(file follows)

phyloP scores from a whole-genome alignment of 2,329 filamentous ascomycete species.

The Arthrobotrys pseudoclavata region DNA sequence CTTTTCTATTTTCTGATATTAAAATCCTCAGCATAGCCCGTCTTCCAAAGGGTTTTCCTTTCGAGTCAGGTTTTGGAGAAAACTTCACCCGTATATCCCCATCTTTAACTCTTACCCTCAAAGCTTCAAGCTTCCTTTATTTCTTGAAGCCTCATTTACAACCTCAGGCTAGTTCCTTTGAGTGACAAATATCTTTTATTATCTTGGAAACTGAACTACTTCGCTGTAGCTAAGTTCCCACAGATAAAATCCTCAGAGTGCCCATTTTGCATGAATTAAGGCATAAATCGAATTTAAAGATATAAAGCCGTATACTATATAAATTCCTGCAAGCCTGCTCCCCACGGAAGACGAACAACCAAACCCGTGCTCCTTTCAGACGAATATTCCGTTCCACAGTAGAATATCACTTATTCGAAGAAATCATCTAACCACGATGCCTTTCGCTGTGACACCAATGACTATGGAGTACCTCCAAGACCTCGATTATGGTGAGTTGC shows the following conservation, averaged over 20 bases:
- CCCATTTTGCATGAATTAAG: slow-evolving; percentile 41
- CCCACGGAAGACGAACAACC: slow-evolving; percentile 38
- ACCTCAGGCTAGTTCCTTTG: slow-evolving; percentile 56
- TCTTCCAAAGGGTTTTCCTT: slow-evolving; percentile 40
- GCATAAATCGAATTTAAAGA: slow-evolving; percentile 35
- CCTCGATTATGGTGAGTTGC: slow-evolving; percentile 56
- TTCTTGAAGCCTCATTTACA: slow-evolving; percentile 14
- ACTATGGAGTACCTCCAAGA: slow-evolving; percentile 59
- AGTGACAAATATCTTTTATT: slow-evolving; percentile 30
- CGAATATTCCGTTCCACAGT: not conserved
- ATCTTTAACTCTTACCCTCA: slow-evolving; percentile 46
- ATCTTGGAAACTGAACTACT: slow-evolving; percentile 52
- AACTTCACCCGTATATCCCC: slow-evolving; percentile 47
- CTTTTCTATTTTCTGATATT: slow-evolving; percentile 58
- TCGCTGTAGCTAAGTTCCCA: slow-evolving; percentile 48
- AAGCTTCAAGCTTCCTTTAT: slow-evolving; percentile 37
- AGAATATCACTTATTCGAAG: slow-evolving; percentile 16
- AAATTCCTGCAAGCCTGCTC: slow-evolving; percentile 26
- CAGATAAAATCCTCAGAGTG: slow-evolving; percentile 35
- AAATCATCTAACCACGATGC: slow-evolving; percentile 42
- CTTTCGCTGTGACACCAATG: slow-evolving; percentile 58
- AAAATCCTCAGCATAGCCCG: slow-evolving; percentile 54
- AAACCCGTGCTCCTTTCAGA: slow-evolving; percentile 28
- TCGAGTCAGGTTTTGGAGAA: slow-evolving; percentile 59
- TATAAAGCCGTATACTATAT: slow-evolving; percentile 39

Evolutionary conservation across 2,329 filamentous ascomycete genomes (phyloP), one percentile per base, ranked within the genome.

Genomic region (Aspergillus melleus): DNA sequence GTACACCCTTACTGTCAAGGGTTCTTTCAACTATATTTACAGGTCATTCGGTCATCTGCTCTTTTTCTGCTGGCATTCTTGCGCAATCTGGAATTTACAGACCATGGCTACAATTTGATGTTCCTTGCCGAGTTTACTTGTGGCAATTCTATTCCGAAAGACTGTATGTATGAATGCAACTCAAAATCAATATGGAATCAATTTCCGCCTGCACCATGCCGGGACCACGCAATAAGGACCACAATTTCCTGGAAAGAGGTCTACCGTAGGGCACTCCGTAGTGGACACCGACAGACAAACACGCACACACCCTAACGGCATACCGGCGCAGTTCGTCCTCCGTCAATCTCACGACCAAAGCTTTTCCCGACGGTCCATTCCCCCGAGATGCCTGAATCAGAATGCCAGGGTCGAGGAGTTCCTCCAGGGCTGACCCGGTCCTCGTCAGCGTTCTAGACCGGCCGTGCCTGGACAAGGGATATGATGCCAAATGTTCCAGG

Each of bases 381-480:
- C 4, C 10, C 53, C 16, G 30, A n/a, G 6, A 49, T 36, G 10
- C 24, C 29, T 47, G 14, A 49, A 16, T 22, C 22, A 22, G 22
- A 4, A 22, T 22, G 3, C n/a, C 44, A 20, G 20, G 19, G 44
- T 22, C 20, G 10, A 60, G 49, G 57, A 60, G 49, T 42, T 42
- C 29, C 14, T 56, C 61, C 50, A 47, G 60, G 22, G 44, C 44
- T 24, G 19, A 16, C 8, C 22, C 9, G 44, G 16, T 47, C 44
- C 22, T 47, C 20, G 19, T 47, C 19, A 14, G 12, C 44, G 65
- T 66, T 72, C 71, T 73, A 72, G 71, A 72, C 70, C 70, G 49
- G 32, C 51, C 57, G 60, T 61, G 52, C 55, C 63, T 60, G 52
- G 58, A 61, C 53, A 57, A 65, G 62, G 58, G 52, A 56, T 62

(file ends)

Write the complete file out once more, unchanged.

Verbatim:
phyloP scores from a whole-genome alignment of 2,329 filamentous ascomycete species.

The Arthrobotrys pseudoclavata region DNA sequence CTTTTCTATTTTCTGATATTAAAATCCTCAGCATAGCCCGTCTTCCAAAGGGTTTTCCTTTCGAGTCAGGTTTTGGAGAAAACTTCACCCGTATATCCCCATCTTTAACTCTTACCCTCAAAGCTTCAAGCTTCCTTTATTTCTTGAAGCCTCATTTACAACCTCAGGCTAGTTCCTTTGAGTGACAAATATCTTTTATTATCTTGGAAACTGAACTACTTCGCTGTAGCTAAGTTCCCACAGATAAAATCCTCAGAGTGCCCATTTTGCATGAATTAAGGCATAAATCGAATTTAAAGATATAAAGCCGTATACTATATAAATTCCTGCAAGCCTGCTCCCCACGGAAGACGAACAACCAAACCCGTGCTCCTTTCAGACGAATATTCCGTTCCACAGTAGAATATCACTTATTCGAAGAAATCATCTAACCACGATGCCTTTCGCTGTGACACCAATGACTATGGAGTACCTCCAAGACCTCGATTATGGTGAGTTGC shows the following conservation, averaged over 20 bases:
- CCCATTTTGCATGAATTAAG: slow-evolving; percentile 41
- CCCACGGAAGACGAACAACC: slow-evolving; percentile 38
- ACCTCAGGCTAGTTCCTTTG: slow-evolving; percentile 56
- TCTTCCAAAGGGTTTTCCTT: slow-evolving; percentile 40
- GCATAAATCGAATTTAAAGA: slow-evolving; percentile 35
- CCTCGATTATGGTGAGTTGC: slow-evolving; percentile 56
- TTCTTGAAGCCTCATTTACA: slow-evolving; percentile 14
- ACTATGGAGTACCTCCAAGA: slow-evolving; percentile 59
- AGTGACAAATATCTTTTATT: slow-evolving; percentile 30
- CGAATATTCCGTTCCACAGT: not conserved
- ATCTTTAACTCTTACCCTCA: slow-evolving; percentile 46
- ATCTTGGAAACTGAACTACT: slow-evolving; percentile 52
- AACTTCACCCGTATATCCCC: slow-evolving; percentile 47
- CTTTTCTATTTTCTGATATT: slow-evolving; percentile 58
- TCGCTGTAGCTAAGTTCCCA: slow-evolving; percentile 48
- AAGCTTCAAGCTTCCTTTAT: slow-evolving; percentile 37
- AGAATATCACTTATTCGAAG: slow-evolving; percentile 16
- AAATTCCTGCAAGCCTGCTC: slow-evolving; percentile 26
- CAGATAAAATCCTCAGAGTG: slow-evolving; percentile 35
- AAATCATCTAACCACGATGC: slow-evolving; percentile 42
- CTTTCGCTGTGACACCAATG: slow-evolving; percentile 58
- AAAATCCTCAGCATAGCCCG: slow-evolving; percentile 54
- AAACCCGTGCTCCTTTCAGA: slow-evolving; percentile 28
- TCGAGTCAGGTTTTGGAGAA: slow-evolving; percentile 59
- TATAAAGCCGTATACTATAT: slow-evolving; percentile 39

Evolutionary conservation across 2,329 filamentous ascomycete genomes (phyloP), one percentile per base, ranked within the genome.

Genomic region (Aspergillus melleus): DNA sequence GTACACCCTTACTGTCAAGGGTTCTTTCAACTATATTTACAGGTCATTCGGTCATCTGCTCTTTTTCTGCTGGCATTCTTGCGCAATCTGGAATTTACAGACCATGGCTACAATTTGATGTTCCTTGCCGAGTTTACTTGTGGCAATTCTATTCCGAAAGACTGTATGTATGAATGCAACTCAAAATCAATATGGAATCAATTTCCGCCTGCACCATGCCGGGACCACGCAATAAGGACCACAATTTCCTGGAAAGAGGTCTACCGTAGGGCACTCCGTAGTGGACACCGACAGACAAACACGCACACACCCTAACGGCATACCGGCGCAGTTCGTCCTCCGTCAATCTCACGACCAAAGCTTTTCCCGACGGTCCATTCCCCCGAGATGCCTGAATCAGAATGCCAGGGTCGAGGAGTTCCTCCAGGGCTGACCCGGTCCTCGTCAGCGTTCTAGACCGGCCGTGCCTGGACAAGGGATATGATGCCAAATGTTCCAGG

Each of bases 381-480:
- C 4, C 10, C 53, C 16, G 30, A n/a, G 6, A 49, T 36, G 10
- C 24, C 29, T 47, G 14, A 49, A 16, T 22, C 22, A 22, G 22
- A 4, A 22, T 22, G 3, C n/a, C 44, A 20, G 20, G 19, G 44
- T 22, C 20, G 10, A 60, G 49, G 57, A 60, G 49, T 42, T 42
- C 29, C 14, T 56, C 61, C 50, A 47, G 60, G 22, G 44, C 44
- T 24, G 19, A 16, C 8, C 22, C 9, G 44, G 16, T 47, C 44
- C 22, T 47, C 20, G 19, T 47, C 19, A 14, G 12, C 44, G 65
- T 66, T 72, C 71, T 73, A 72, G 71, A 72, C 70, C 70, G 49
- G 32, C 51, C 57, G 60, T 61, G 52, C 55, C 63, T 60, G 52
- G 58, A 61, C 53, A 57, A 65, G 62, G 58, G 52, A 56, T 62